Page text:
How To

Overlooked Lures for Fall Bass


There was a time when the spinnerbait was included in nearly everyone’s list of Top 5 Baits for Fall Bass. Sadly, most lists that have shown up in recent years seem to showcase square-billed cranks, jigs, lipless cranks, swimbaits and topwaters of various types—with the spinnerbait being conspicuously absent.

Certainly, the former lures have earned their reputations as top-picks for shallow bass on a pre-winter feeding spree. But the flashy metal spinnerbait should be among them. So, if bass fishermen can’t see their way to including the spinnerbait in a Top 5 list, perhaps it’s time we expand the list to the Top 6.

Bass anglers everywhere look forward to the time when days are shorter, the weather is cooler and water temps are lower because they know these factors trigger largemouths to leave their deep, summer haunts. Instinct tells them it’s time to invade the shallows where gangs of forage fish, which are also doing their best to fuel up before the honest-to-goodness cold arrives, create a target-rich environment.

That’s what makes a spinnerbait such as the Colorado Willow Spinner-Shad (below) so effective. Multiple blades, a pulsating skirt and a writhing curly- or paddle-tail trailer make the lure appear to be a small ball of baitfish, fooling a bass into thinking it can score a 3- or 4-for-1 deal. A white or light shade resembles minnows or shad, but don’t discount blue or firetiger if ’gills or yellow perch swim the waters you fish.

Willow Spinner Shad 9-13-16

Slow-roll the spinnerbait along the edges of weedbeds, or in some cases, what’s left of them. And be sure to hit boat docks (casting all the way to the bank), fallen trees along the shoreline, as well as isolated cover—weed clumps, rocks, stumps and such.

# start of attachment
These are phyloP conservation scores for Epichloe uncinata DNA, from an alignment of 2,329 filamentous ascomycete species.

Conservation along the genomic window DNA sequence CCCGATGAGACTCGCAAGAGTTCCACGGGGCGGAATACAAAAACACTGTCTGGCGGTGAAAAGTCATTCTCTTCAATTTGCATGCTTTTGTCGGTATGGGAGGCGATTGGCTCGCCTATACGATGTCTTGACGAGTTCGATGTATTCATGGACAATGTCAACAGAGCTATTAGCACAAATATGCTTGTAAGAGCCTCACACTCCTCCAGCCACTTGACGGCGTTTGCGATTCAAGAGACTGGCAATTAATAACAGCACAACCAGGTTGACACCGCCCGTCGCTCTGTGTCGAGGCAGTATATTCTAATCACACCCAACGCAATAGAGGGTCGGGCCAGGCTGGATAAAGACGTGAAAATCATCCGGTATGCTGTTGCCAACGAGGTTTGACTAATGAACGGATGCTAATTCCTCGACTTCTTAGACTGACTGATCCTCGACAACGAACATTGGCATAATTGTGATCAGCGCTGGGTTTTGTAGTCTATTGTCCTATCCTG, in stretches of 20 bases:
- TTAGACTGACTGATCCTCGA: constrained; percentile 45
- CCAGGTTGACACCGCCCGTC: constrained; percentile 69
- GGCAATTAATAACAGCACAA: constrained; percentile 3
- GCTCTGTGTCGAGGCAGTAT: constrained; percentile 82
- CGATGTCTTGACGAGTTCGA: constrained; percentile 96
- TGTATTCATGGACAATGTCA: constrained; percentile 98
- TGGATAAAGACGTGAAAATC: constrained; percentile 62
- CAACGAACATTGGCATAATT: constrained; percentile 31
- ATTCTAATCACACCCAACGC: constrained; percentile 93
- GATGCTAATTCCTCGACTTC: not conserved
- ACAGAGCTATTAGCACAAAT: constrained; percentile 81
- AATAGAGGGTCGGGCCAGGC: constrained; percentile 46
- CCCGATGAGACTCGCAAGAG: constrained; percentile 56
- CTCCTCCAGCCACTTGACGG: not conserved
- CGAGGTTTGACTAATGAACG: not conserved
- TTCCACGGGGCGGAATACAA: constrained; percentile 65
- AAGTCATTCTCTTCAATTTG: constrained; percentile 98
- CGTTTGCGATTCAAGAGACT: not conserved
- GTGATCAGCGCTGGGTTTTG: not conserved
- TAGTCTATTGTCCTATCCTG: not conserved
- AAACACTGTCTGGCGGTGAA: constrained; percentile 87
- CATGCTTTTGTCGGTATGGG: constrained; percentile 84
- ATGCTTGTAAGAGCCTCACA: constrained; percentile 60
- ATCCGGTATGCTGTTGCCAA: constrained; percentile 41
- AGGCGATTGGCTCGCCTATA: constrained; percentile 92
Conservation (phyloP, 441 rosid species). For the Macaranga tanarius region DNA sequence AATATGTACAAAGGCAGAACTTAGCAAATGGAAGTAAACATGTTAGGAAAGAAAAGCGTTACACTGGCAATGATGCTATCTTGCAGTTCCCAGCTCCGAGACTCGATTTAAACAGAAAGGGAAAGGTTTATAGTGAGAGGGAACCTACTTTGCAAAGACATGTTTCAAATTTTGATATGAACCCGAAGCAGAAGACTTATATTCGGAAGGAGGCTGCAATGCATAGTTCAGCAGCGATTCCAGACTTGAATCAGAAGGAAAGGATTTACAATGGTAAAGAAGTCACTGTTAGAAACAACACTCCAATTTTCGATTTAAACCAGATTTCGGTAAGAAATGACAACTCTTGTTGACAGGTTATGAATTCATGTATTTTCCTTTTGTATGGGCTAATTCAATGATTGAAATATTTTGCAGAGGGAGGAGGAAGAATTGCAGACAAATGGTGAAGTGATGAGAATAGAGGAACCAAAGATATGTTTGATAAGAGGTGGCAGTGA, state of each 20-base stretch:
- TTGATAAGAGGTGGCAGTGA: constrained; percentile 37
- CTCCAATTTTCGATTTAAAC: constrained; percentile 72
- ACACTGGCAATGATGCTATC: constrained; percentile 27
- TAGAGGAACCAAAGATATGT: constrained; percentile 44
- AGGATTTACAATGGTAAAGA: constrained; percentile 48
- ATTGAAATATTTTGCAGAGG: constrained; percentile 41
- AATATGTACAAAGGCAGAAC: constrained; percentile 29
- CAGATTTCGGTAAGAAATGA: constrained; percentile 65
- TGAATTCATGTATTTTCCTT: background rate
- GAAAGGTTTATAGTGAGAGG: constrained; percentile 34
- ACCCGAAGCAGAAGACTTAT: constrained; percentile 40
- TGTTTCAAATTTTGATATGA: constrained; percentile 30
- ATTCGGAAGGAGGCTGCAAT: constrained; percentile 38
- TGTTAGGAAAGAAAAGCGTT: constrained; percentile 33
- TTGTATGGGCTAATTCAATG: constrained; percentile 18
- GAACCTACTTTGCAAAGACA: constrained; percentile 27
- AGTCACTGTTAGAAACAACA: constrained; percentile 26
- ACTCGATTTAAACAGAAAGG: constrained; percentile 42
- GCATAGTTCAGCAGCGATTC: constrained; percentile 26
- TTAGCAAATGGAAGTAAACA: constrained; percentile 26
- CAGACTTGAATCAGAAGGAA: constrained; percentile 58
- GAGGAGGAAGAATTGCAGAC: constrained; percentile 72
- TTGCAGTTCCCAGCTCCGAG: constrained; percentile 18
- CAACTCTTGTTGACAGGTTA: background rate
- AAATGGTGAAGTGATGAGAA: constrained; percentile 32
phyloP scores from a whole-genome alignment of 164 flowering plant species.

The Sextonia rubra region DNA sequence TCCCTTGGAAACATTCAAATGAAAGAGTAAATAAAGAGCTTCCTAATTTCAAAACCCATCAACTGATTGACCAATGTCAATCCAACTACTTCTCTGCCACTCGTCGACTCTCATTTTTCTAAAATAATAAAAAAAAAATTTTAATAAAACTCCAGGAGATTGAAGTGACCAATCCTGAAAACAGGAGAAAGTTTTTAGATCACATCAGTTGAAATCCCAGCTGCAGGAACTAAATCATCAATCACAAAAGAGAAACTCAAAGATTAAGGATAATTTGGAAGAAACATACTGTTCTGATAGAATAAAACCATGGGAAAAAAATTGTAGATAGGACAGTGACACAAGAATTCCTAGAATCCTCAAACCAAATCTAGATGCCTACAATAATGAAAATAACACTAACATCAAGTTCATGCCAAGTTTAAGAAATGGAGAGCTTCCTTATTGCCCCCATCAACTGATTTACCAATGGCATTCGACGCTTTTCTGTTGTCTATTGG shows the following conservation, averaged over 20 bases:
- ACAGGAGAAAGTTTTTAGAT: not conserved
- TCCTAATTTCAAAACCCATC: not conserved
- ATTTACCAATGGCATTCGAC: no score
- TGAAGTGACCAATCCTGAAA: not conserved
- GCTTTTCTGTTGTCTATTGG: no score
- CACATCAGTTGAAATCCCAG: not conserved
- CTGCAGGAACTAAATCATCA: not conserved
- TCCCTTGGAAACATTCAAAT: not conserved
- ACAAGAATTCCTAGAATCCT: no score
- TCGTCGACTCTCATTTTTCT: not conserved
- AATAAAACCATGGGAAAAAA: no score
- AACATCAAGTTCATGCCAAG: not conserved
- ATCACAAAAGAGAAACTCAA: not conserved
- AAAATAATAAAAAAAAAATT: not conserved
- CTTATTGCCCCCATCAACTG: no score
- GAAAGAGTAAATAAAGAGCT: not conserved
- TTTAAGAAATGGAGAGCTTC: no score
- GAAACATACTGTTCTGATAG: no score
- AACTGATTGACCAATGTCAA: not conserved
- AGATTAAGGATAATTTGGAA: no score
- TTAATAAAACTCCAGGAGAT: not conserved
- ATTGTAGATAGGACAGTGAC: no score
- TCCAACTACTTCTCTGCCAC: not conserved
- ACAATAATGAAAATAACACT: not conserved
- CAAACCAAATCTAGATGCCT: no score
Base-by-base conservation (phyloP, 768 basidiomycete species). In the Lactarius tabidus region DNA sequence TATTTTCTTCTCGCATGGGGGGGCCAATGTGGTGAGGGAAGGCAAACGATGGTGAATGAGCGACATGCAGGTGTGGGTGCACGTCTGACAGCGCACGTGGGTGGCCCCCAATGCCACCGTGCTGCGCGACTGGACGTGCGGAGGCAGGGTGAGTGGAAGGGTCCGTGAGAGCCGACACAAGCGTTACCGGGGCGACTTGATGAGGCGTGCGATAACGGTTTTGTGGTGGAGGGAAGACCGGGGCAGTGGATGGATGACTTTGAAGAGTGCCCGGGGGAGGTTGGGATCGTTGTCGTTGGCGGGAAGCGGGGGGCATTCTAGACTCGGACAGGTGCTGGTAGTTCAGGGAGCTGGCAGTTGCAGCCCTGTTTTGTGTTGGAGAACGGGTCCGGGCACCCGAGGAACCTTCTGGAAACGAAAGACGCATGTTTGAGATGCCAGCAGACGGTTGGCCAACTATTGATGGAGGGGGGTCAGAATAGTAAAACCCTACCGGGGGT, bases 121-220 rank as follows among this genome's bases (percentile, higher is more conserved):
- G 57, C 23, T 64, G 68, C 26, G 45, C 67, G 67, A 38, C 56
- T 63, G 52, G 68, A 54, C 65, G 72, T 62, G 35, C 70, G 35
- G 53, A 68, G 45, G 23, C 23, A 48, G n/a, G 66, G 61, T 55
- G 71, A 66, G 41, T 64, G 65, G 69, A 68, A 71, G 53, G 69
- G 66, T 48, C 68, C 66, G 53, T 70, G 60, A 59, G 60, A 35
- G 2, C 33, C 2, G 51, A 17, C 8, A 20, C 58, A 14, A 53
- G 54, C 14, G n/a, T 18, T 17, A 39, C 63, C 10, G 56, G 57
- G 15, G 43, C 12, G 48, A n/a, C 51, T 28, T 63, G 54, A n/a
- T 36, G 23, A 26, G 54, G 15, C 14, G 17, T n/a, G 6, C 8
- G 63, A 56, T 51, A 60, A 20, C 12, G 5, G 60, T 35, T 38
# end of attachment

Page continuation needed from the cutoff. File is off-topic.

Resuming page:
Remember, too, how well topwaters work this time of year, and don’t be shy about making high-speed retrieves that leave a wake on the surface, especially on days that are sunny and calm. Do this over green weeds, or sunken brush or trees.


Soft Stickbaits

While mild temperatures and golden, drenching light angling in from a sun that’s low on the horizon form the “picture postcard” version of fall fishing, there are plenty of days when the weather can take bass out of their active mode. Fishing pressure can likewise put them down.

Those are the times when many anglers turn to finesse tactics with something like a straight-tail worm to save a trip. But when you think about it, what better finesse bait is there than an original Senko?

Senko Kit 9-13-16

The lure’s leisurely, fluttering descent on a weightless hook entices finicky bass hanging around docks, weeds or shallow brush just as well this time of year as it does in the summer. Rig it Texas- or wacky-style on a 3/0 offset, light-wire worm hook, toss it with medium to medium-heavy spinning gear and let it go to work.

If the fish are holding a bit deeper, switch to a slightly heavier hook, or pinch a small split shot or two onto the hook shank to facilitate a marginally faster fall. Just don’t overpower the lure; finesse is still the goal here.

Here, too, think about your topwater fishing. When a bass misses your hollow-body frog or buzzbait, immediately offer a weightless Senko in its place. You do it during the warm months; don’t quit the habit just because the weather has changed.

Shallow cranks, jerkbaits, jigs and the others are excellent offerings for autumn bass. But don’t ignore the trusty spinnerbait or unlikely soft stickbait. They’ll add a dimension to your late-season fishing that will definitely help you round out your year.


This article was produced in cooperation with Cabela’s

Images courtesy of Cabela’s

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